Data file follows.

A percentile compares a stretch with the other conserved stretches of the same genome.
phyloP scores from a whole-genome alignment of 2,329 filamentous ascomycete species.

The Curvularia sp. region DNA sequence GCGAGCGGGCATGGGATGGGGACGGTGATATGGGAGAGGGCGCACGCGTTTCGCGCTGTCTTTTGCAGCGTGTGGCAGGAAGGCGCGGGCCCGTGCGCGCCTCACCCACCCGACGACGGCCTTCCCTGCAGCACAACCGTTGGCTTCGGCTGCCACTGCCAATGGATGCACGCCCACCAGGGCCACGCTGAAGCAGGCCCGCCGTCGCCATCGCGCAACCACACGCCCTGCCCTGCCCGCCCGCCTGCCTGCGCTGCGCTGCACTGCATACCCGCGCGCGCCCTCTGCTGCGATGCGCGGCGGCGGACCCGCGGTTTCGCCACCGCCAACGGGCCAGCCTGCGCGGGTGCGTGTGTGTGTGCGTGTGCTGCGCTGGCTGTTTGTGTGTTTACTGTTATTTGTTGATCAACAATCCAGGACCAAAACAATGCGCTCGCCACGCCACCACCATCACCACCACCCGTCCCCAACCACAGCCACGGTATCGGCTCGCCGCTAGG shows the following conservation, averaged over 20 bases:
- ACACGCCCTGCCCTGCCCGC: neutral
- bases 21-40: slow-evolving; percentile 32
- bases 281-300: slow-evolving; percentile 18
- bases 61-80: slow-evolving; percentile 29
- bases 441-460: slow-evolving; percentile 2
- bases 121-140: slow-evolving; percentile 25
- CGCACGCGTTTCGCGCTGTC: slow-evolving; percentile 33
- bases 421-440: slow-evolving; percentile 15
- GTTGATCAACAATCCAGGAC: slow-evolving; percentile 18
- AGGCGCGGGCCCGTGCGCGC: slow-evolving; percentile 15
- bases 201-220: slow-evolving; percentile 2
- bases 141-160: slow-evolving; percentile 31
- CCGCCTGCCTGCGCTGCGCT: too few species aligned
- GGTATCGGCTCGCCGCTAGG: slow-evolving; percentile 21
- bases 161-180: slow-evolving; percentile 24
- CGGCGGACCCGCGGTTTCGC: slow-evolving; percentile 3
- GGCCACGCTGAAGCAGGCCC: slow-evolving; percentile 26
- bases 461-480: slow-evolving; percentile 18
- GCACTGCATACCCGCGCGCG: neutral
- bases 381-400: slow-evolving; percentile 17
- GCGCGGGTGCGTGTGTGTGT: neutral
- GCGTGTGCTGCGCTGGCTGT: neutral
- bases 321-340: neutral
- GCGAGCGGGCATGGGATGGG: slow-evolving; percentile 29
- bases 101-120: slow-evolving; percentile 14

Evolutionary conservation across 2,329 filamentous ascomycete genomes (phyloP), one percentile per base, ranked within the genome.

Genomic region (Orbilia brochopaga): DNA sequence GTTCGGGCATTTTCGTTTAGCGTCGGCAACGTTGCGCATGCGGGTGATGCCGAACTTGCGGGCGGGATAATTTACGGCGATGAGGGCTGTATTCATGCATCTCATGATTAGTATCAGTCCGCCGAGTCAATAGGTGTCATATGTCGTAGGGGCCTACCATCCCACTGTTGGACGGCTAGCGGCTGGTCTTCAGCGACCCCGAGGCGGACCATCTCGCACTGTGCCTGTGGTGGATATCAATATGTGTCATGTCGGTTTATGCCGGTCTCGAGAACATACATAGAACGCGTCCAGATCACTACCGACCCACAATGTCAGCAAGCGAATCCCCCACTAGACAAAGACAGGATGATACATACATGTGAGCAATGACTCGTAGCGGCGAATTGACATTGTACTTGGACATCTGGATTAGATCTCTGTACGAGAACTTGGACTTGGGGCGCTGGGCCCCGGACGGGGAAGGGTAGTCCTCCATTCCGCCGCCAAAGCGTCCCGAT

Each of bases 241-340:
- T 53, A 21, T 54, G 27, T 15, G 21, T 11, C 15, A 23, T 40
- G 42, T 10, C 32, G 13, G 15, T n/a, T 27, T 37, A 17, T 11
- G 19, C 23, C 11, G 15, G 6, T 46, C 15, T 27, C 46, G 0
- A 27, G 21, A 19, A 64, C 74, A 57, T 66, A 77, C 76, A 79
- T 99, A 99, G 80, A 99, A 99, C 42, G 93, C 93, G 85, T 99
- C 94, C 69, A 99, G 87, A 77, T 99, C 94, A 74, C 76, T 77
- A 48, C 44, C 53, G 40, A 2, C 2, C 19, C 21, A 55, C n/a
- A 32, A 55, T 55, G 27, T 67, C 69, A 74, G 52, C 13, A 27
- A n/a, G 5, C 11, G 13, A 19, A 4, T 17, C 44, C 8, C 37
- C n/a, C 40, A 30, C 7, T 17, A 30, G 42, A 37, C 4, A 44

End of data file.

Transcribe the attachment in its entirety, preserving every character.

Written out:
A percentile compares a stretch with the other conserved stretches of the same genome.
phyloP scores from a whole-genome alignment of 2,329 filamentous ascomycete species.

The Curvularia sp. region DNA sequence GCGAGCGGGCATGGGATGGGGACGGTGATATGGGAGAGGGCGCACGCGTTTCGCGCTGTCTTTTGCAGCGTGTGGCAGGAAGGCGCGGGCCCGTGCGCGCCTCACCCACCCGACGACGGCCTTCCCTGCAGCACAACCGTTGGCTTCGGCTGCCACTGCCAATGGATGCACGCCCACCAGGGCCACGCTGAAGCAGGCCCGCCGTCGCCATCGCGCAACCACACGCCCTGCCCTGCCCGCCCGCCTGCCTGCGCTGCGCTGCACTGCATACCCGCGCGCGCCCTCTGCTGCGATGCGCGGCGGCGGACCCGCGGTTTCGCCACCGCCAACGGGCCAGCCTGCGCGGGTGCGTGTGTGTGTGCGTGTGCTGCGCTGGCTGTTTGTGTGTTTACTGTTATTTGTTGATCAACAATCCAGGACCAAAACAATGCGCTCGCCACGCCACCACCATCACCACCACCCGTCCCCAACCACAGCCACGGTATCGGCTCGCCGCTAGG shows the following conservation, averaged over 20 bases:
- ACACGCCCTGCCCTGCCCGC: neutral
- bases 21-40: slow-evolving; percentile 32
- bases 281-300: slow-evolving; percentile 18
- bases 61-80: slow-evolving; percentile 29
- bases 441-460: slow-evolving; percentile 2
- bases 121-140: slow-evolving; percentile 25
- CGCACGCGTTTCGCGCTGTC: slow-evolving; percentile 33
- bases 421-440: slow-evolving; percentile 15
- GTTGATCAACAATCCAGGAC: slow-evolving; percentile 18
- AGGCGCGGGCCCGTGCGCGC: slow-evolving; percentile 15
- bases 201-220: slow-evolving; percentile 2
- bases 141-160: slow-evolving; percentile 31
- CCGCCTGCCTGCGCTGCGCT: too few species aligned
- GGTATCGGCTCGCCGCTAGG: slow-evolving; percentile 21
- bases 161-180: slow-evolving; percentile 24
- CGGCGGACCCGCGGTTTCGC: slow-evolving; percentile 3
- GGCCACGCTGAAGCAGGCCC: slow-evolving; percentile 26
- bases 461-480: slow-evolving; percentile 18
- GCACTGCATACCCGCGCGCG: neutral
- bases 381-400: slow-evolving; percentile 17
- GCGCGGGTGCGTGTGTGTGT: neutral
- GCGTGTGCTGCGCTGGCTGT: neutral
- bases 321-340: neutral
- GCGAGCGGGCATGGGATGGG: slow-evolving; percentile 29
- bases 101-120: slow-evolving; percentile 14

Evolutionary conservation across 2,329 filamentous ascomycete genomes (phyloP), one percentile per base, ranked within the genome.

Genomic region (Orbilia brochopaga): DNA sequence GTTCGGGCATTTTCGTTTAGCGTCGGCAACGTTGCGCATGCGGGTGATGCCGAACTTGCGGGCGGGATAATTTACGGCGATGAGGGCTGTATTCATGCATCTCATGATTAGTATCAGTCCGCCGAGTCAATAGGTGTCATATGTCGTAGGGGCCTACCATCCCACTGTTGGACGGCTAGCGGCTGGTCTTCAGCGACCCCGAGGCGGACCATCTCGCACTGTGCCTGTGGTGGATATCAATATGTGTCATGTCGGTTTATGCCGGTCTCGAGAACATACATAGAACGCGTCCAGATCACTACCGACCCACAATGTCAGCAAGCGAATCCCCCACTAGACAAAGACAGGATGATACATACATGTGAGCAATGACTCGTAGCGGCGAATTGACATTGTACTTGGACATCTGGATTAGATCTCTGTACGAGAACTTGGACTTGGGGCGCTGGGCCCCGGACGGGGAAGGGTAGTCCTCCATTCCGCCGCCAAAGCGTCCCGAT

Each of bases 241-340:
- T 53, A 21, T 54, G 27, T 15, G 21, T 11, C 15, A 23, T 40
- G 42, T 10, C 32, G 13, G 15, T n/a, T 27, T 37, A 17, T 11
- G 19, C 23, C 11, G 15, G 6, T 46, C 15, T 27, C 46, G 0
- A 27, G 21, A 19, A 64, C 74, A 57, T 66, A 77, C 76, A 79
- T 99, A 99, G 80, A 99, A 99, C 42, G 93, C 93, G 85, T 99
- C 94, C 69, A 99, G 87, A 77, T 99, C 94, A 74, C 76, T 77
- A 48, C 44, C 53, G 40, A 2, C 2, C 19, C 21, A 55, C n/a
- A 32, A 55, T 55, G 27, T 67, C 69, A 74, G 52, C 13, A 27
- A n/a, G 5, C 11, G 13, A 19, A 4, T 17, C 44, C 8, C 37
- C n/a, C 40, A 30, C 7, T 17, A 30, G 42, A 37, C 4, A 44